It poured a dark ruby/red-gold into the snifter, with a nice cream-colored head. The aroma had some roasted notes, along with plenty of malt sweetness and a hint of the 10% ABV. Tasting it, the beer presented a decent mouthfeel, with the malt sweetness of an English-style barleywine, but with extra hop bitterness. There weren't enough hops to push it all the way to being an American style barleywine, but there were more than is usual in an English-style. Overall, I thought it seemed very well balanced between the styles. There was some alcohol heat on the finish. Definitely a sipper, like all barleywines, this is another excellent beer from Nogne O.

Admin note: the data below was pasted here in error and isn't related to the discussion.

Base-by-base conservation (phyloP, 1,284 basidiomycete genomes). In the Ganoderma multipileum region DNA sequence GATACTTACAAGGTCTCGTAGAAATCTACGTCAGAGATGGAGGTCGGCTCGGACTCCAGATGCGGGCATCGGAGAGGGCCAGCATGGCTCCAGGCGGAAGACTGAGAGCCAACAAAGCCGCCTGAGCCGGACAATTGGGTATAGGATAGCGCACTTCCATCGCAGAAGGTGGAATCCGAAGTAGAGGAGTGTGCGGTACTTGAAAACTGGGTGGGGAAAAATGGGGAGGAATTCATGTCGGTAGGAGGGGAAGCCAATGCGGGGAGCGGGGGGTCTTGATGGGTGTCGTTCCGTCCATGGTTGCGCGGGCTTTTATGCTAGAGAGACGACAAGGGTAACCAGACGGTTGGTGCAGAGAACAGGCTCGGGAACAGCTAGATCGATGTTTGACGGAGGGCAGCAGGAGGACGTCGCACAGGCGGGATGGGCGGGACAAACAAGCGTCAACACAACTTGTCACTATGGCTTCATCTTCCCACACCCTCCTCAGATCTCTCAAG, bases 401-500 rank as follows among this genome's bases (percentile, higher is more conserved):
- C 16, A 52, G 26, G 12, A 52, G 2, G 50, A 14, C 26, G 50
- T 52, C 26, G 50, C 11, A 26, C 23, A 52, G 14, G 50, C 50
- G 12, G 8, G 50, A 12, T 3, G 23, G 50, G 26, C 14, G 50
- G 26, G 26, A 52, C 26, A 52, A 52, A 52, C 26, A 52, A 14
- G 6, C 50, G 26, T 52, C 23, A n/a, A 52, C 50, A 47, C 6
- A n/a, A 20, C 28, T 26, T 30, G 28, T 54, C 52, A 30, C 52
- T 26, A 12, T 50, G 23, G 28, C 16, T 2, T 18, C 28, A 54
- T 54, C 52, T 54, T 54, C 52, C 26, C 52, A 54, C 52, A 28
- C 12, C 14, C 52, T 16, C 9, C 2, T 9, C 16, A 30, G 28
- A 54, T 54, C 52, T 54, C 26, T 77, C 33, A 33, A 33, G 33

That's about it for this week. Let's all be careful on those snowy roads and enjoy plenty of good craft beer. Hope to see you at some of the beer events around the Peninsula and at the next KPB&TS meeting on 1 December.

Until Next Time, Cheers.

Monday, November 1, 2010

Yes, We Can

You've probably been wondering what I've been up to, given that there was no blog last week. Or maybe you've just been enjoying the peace and quiet again. If it's the latter, hold on to your hats, 'cause I'm back and I've got some really big news to share. They say a picture is worth a thousand words, so here we are:

If it's not clear what Doug Hogue, joint owner and head brewer of Kenai River Brewing Company has in his paw, let's go to a close up:

Yes, fellow beer lovers, that is indeed a mock-up of a six-pack of Kenai River's Skilak Scottish Ale. Kenai River Brewing Company is going to can their beer!